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Calgary Flames

Flames vs. Ducks Recap: Moral victories

If the Flames played all games like this one – and lately, they have been – then nobody would be able to find fault with them (other than the whole still-not-really-all-that-great thing, really, but time will likely take care of that).



The last time the Flames and Ducks met, the Flames scored four goals in the first period en route to beating the Ducks 7-2. It was fun and hilarious. The teams’ final meeting of the season, and Teemu Selanne’s last-ever game in Calgary, however, would prove to be a much tamer, but still pretty gosh darn good game.

First period

The game kicked off with some shenanigans from Calgary’s fourth line. After Anaheim’s Sami Vatanen lost the puck in his feet, both Brian McGrattan and Kevin Westgarth got a few good whacks at it on net. Following that, it was former Flame and guy-who-Westgarth-was-brought-in-to-replace Tim Jackman getting a few good whacks at Westgarth as the two tussled, ending with a Jackman takedown.

That little bit aside, the Flames controlled the majority of the first period, outshooting and out-Fenwicking the Ducks for most of the period. Sean Monahan, in particular, was rather noticeable in generating chances alongside Joe Colborne, while the Cammalleri – Backlund – Byron line did some excellent work as well.

The Flames were doing really well until Ladislav Smid nailed Jackman into the zamboni door in the Flames’ zone. He was called for an illegal hit to the head, as he really drove into him – not a good hit. Jackman stayed down for a bit, but would be fine.

The Flames, on the other hand? Well, with TSN ramping up the Flames’ home PK so much – and in fairness, it had only give up 11 goals all season, so it was a deserved topic of discussion – it was only a matter of time. Nick Bonino dragged the puck, getting it around TJ Brodie and putting the Ducks up 1-0 with a perfect shot.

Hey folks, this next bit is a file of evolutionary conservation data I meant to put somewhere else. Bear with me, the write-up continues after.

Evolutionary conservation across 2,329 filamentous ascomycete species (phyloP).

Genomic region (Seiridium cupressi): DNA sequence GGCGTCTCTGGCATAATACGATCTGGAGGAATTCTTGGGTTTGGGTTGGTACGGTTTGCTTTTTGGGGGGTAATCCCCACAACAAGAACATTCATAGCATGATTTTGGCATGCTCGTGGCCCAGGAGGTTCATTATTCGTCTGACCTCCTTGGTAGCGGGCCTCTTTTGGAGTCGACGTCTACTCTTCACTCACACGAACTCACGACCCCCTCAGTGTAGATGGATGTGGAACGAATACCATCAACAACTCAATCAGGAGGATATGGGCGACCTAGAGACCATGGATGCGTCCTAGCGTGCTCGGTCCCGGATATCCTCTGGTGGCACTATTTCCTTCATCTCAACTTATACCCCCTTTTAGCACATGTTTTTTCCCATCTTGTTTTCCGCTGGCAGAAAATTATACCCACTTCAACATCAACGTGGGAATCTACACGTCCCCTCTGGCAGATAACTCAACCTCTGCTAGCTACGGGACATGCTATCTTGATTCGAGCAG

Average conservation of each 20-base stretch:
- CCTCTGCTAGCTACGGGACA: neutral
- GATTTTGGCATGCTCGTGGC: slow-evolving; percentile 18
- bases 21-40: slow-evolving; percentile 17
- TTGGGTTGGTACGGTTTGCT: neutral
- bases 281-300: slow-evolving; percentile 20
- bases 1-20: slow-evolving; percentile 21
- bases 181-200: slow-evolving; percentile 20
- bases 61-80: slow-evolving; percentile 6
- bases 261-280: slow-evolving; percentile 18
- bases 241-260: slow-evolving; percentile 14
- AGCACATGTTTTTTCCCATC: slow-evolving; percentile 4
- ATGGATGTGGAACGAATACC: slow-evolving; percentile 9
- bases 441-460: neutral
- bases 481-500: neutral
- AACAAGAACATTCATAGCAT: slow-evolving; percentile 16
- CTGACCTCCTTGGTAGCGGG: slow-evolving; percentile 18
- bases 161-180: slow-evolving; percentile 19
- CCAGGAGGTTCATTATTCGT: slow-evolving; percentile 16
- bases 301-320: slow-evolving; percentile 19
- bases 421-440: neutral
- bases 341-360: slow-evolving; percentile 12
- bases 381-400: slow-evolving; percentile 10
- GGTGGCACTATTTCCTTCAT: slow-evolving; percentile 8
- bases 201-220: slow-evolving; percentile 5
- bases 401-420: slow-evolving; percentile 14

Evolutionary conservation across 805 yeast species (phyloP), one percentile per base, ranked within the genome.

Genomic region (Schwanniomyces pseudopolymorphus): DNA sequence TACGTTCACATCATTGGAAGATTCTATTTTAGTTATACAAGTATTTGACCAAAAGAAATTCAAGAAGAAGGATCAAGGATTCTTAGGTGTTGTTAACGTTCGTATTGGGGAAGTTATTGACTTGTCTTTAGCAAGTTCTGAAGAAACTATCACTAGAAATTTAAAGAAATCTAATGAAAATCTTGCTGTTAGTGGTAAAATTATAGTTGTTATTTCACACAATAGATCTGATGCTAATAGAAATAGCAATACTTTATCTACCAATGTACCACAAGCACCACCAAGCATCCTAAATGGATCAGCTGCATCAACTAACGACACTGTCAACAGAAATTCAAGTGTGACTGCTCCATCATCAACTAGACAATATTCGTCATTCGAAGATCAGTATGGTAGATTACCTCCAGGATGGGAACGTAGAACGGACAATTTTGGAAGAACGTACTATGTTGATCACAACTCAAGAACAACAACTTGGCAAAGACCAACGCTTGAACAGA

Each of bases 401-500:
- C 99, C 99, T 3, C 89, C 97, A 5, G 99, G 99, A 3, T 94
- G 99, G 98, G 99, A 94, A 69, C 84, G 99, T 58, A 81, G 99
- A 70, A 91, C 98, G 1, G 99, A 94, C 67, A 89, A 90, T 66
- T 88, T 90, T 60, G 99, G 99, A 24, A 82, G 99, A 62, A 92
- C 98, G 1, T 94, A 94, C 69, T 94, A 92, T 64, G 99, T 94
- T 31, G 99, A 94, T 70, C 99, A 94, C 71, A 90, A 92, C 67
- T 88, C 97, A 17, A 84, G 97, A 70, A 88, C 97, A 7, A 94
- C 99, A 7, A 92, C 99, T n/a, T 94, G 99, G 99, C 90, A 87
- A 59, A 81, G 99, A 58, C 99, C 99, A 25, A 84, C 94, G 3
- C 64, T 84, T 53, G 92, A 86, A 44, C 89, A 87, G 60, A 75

Second period

While the Flames dominated the first period, the Ducks had control of the second. Well, that’s not entirely accurate – Karri Ramo had control of the second, as he thwarted the Ducks at every turn, stopping all 16 of their shots.

Ramo, and Lance Bouma. The young forward got some pretty crucial penalty kill time, saved at least one goal, and did what he does best: block lots of shots. And to go with the young forward was the young defenceman, Tyler Wotherspoon, getting some major ice time and making some major defensive plays.

But this period really was the Ramo show.

Meanwhile, on the other end of the ice, Brian McGrattan? Scored, setting a new career high in goals with his fourth on the year. Fourth!

The Flames came back to life towards the end of the period. Curtis Glencross got a surprise breakaway, but Jonas Hiller was there to perform some heroics of his own. Those heroics were not to last long, as with just under 30 seconds to go, a scrambling Hiller fell victim to a perfect pass from Smid and an absolute bullet from Jiri Hudler to put the Flames up 2-1.

Third period

Just a little over five and a half minutes into the third, the Ducks tied it up. Mathieu Perreault scored after Ramo couldn’t control the rebound, and Smid was busy tying Ramo up instead of doing something useful like clearing the puck.

Smid giveth, and Smid taketh away. He would actually leave the game for a bit after a shot block, but returned. (This team, uh, blocks a lot of shots. They blocked 20 tonight.)